It’s important, too, to look not just at how many people are out of work, but which sectors of the economy have been hit hardest and which are continuing to do well. “There’s a real question about how many industries can weather this moment,” said Martha Gimbel, an economist at Schmidt Futures, a philanthropic initiative. In March, the job losses were overwhelmingly concentrated in the leisure and hospitality industry, which includes bars and restaurants. This month, those industries were hit hardest again: leisure and hospitality lost 7.7 million jobs, a decline of 47 percent.

But the overall job losses were more spread out than they were last month, signaling that the effects of the shutdown are already rippling into other industries. For instance, there were sharp declines in the health care sector, mainly concentrated in dentists’ and private doctors’ offices, many of which were forced to close or lost a significant amount of business due to the pandemic. Retail, professional and business services — including temporary help services and services to businesses and dwellings — and manufacturing also lost hundreds of thousands of jobs.

There were also some noteworthy disparities in who was more likely to be unemployed. The April unemployment rate was highest for Hispanic workers, at 18.9 percent, but black workers (16.7 percent) were also more likely to be unemployed than Asian (14.5 percent) or white (14.2 percent) workers. Racial disparities in the unemployment rate aren’t that unusual — black workers, for example, generally have a higher unemployment rate than other groups. But the unemployment rate for Hispanic workers in particular was historically high, underscoring a running theme of this pandemic: workers of color are disproportionately bearing the brunt of the economic havoc.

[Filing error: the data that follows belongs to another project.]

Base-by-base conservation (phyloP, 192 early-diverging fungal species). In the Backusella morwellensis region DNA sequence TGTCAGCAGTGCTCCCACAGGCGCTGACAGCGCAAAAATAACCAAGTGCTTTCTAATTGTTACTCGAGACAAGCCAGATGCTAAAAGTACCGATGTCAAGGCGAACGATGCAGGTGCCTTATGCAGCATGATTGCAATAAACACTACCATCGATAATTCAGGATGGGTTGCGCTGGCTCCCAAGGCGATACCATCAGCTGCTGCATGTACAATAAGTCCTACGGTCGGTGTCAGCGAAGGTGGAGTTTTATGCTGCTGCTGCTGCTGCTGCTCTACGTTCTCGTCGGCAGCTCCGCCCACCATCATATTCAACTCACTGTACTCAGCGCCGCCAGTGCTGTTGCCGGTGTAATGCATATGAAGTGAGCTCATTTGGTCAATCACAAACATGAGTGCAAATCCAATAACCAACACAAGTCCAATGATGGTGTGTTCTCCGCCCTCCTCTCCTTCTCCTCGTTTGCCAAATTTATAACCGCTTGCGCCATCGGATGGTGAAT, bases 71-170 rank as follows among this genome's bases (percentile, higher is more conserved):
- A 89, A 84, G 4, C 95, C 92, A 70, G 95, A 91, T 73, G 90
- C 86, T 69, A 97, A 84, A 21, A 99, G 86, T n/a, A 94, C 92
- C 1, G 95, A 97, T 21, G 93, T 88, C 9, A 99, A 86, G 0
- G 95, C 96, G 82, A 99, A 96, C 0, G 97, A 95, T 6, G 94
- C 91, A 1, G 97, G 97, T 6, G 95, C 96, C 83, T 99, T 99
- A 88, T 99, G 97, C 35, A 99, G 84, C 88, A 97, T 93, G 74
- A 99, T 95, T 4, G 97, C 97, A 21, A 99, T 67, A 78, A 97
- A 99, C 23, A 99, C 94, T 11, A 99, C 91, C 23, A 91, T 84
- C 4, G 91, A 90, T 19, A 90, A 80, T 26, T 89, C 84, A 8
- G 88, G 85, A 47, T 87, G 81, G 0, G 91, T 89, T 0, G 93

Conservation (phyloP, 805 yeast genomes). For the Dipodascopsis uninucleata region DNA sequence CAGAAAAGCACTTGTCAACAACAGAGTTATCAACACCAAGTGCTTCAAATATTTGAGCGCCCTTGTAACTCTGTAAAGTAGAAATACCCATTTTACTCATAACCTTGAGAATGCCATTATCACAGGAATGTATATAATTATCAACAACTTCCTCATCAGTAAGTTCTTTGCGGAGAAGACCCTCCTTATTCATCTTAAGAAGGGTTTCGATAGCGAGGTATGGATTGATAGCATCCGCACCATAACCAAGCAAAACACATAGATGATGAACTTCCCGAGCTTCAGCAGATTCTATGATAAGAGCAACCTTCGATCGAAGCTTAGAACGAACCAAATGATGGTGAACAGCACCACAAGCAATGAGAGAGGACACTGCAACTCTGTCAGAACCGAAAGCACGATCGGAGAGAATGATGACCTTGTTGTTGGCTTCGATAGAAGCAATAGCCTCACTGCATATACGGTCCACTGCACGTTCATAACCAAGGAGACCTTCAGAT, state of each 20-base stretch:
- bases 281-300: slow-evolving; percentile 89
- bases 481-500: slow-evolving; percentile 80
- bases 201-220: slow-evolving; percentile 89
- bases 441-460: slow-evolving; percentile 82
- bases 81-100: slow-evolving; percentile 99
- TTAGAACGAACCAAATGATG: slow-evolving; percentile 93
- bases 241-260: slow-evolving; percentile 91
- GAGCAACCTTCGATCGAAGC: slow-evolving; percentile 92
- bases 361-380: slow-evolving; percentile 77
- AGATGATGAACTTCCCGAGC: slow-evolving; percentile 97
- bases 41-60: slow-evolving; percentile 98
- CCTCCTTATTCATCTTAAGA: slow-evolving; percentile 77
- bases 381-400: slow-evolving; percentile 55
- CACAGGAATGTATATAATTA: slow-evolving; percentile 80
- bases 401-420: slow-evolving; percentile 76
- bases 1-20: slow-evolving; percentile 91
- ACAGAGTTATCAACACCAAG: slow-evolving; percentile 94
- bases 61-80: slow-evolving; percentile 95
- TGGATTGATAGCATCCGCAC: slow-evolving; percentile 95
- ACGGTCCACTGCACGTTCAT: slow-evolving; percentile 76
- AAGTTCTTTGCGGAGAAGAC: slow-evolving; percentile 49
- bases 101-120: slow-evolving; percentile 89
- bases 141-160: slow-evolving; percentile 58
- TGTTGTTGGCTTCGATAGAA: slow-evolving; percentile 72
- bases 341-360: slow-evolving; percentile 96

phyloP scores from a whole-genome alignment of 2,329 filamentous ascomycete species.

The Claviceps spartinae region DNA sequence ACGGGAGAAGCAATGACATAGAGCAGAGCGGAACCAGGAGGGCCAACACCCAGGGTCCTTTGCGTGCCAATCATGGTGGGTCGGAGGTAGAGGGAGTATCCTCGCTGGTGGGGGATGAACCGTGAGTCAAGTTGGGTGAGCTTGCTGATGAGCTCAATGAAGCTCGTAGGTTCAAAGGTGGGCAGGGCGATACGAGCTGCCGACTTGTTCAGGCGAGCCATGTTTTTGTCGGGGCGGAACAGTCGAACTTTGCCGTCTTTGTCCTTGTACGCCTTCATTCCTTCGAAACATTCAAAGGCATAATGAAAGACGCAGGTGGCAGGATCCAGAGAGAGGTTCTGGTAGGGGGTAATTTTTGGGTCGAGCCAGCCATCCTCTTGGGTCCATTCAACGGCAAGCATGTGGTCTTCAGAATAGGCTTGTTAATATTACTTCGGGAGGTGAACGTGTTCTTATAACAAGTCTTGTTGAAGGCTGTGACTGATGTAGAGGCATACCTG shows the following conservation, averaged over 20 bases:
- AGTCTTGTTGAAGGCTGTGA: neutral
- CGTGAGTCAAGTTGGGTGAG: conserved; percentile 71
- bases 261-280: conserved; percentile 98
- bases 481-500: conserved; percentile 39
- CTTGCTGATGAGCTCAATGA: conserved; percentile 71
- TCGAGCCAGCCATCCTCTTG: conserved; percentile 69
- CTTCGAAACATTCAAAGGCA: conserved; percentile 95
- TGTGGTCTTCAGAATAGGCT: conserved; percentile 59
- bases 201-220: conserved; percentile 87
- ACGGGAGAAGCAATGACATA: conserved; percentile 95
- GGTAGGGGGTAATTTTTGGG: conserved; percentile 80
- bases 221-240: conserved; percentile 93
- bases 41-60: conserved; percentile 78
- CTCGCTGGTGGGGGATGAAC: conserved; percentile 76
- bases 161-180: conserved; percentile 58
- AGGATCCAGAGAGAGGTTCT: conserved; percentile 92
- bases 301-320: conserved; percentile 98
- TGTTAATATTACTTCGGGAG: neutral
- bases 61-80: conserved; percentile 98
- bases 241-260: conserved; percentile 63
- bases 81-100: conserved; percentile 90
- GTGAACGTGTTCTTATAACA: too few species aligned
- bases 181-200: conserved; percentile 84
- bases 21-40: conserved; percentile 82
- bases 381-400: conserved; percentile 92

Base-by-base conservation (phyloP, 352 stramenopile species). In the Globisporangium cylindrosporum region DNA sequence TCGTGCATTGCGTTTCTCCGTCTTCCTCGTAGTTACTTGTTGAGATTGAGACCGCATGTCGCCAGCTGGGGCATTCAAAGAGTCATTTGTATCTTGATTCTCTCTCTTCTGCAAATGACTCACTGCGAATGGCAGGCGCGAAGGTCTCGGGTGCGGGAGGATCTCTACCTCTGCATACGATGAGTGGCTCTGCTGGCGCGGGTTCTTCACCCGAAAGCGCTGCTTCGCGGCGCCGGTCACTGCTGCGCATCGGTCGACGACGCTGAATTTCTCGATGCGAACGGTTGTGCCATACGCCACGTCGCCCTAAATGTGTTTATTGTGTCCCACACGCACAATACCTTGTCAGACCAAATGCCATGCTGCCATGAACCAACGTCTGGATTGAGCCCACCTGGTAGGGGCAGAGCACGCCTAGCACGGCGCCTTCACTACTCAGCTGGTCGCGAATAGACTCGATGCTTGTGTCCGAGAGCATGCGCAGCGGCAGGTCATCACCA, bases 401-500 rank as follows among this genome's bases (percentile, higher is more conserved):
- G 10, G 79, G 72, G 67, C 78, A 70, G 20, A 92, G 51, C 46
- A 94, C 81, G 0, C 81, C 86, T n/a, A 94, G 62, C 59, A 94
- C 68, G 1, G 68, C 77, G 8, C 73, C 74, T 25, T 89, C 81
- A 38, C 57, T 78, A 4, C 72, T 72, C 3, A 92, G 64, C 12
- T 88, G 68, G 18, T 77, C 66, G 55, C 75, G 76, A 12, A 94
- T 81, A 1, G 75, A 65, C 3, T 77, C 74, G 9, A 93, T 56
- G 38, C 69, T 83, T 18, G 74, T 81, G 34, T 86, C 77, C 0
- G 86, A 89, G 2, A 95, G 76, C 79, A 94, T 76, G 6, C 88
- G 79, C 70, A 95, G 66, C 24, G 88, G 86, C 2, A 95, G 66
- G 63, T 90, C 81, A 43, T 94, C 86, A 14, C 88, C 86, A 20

Women (15.5 percent) also had a higher unemployment rate than men (13 percent) — which is atypical, since women usually have a lower unemployment rate than men. And in recessions, men are usually the first to feel the impact. But women are more likely to hold jobs in the industries that have been pummeled since the pandemic began, like health care and child care services, which may explain why they’re experiencing more of the job losses this time around.

Gimbel told us she’ll also be looking at the diffusion index, which is a measure that shows how many industries are gaining or losing jobs. That number, she said, can tell us at a glance “how widespread the carnage is.” This month, the diffusion index is 4.8, which is shockingly low, 2 and signals that job losses were extremely widespread across industries. In February, for example, the diffusion index was 53.7.

Another important tidbit that’s not captured in the employment figures but reflects how widespread the damage has been: the number of people who were working part-time because they couldn’t find full-time work or their hours were reduced doubled in April, landing at 10.9 million.